"I mean, that was part of the draw," Schumer said of taping at home without cameras filming. "There's just such a feeling of us hanging out like we would anyway."
The casual environment helped set the tone for the weekly podcast, which features Schumer and friends discussing love, relationships, sex, comedy, politics and more. Guests will appear each week; comedian Murray Hill and "Crazy-Ex Girlfriend" actress Rachel Bloom are featured on episode one and two.
Schumer said some of the podcasts she listens to includes "This American Life," "S-Town," Esther Perel's "Where Should We Begin" and "Oprah's SuperSoul Conversations." But part of the appeal of doing her own was because she's hadn't heard any podcast like the one she wanted to produce.
The idea of doing a podcast started as a joke, Schumer said, and she had been thinking about doing it for a year.
"The goals were to make us all some money and just to hang out, honestly," she said, adding that the podcast will let listeners "be a fly on the wall, just hearing casual conversation with friends and then also sometimes, maybe learn something or hear a perspective they didn't have before."
Schumer and friends also discuss their personal lives on "3 Girls, 1 Keith." She tied the knot in February and said she's enjoying married life.
"It's funny, before you're married, people don't really tell you, but then once you get married, you talk to other married couples and they're like, ‘Marriage is awesome!' And you're like, ‘Yes, it is,'" she said.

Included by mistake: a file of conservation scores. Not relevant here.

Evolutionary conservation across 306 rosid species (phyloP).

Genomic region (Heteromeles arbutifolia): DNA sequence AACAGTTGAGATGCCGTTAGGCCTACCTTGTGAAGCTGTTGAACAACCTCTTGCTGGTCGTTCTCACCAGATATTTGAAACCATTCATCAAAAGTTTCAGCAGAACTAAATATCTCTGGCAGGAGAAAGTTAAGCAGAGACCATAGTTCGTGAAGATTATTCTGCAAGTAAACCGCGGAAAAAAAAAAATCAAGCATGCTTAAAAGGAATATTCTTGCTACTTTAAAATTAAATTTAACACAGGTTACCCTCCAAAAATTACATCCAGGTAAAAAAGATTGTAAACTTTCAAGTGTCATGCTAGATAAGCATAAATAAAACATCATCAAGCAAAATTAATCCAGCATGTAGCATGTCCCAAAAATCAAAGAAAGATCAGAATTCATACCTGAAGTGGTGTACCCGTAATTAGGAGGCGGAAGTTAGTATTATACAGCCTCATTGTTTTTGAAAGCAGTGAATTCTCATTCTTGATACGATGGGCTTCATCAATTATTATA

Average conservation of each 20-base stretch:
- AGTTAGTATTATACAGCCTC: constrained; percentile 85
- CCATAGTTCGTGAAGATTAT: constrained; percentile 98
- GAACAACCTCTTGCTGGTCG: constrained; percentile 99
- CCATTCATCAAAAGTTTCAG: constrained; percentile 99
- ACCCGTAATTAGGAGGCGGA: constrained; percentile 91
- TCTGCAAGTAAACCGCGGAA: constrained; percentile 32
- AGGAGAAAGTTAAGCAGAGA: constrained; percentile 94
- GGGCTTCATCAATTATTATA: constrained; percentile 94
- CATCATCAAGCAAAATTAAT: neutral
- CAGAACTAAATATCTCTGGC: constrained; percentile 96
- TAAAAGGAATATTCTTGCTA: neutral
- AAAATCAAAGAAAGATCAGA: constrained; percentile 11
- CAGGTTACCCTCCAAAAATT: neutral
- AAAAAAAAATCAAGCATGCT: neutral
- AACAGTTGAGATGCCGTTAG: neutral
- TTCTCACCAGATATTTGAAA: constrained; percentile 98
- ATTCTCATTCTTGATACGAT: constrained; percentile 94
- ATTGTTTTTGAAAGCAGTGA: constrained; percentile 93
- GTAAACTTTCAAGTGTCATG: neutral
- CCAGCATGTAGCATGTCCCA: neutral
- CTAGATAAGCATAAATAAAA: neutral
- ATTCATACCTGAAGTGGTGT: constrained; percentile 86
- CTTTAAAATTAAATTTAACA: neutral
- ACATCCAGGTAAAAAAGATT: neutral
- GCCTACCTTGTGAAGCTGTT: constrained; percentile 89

"It was like a secret, because they don't want to tell you because they don't want you to be jealous or something. But it's nice. I don't think it's totally necessary, but if you're into it, it's pretty dope."
Schumer has had major success on TV, in movies, on comedy tours in arenas where pop stars perform, and even Broadway, earning herself a Tony nomination this year. When asked what advice she has for young female comedians, she said: "I would actually not give any different advice to a female comic then I would to a male comic."
"Not for any reason other than the advice is really the same. It's because it's not harder for female comics, it's just harder for females ... (it's) even harder than that for people of color in terms of equality and just like stuff that they're going to encounter," she added.
"But for comedy, I would always just say to any performer, ‘There's nothing like just doing it.' As much stage time as possible. I wish there's some other thing, but that's really the truth — you just have to do it. You have to do it and do it so much that it has to be all that you care about until you don't care anymore."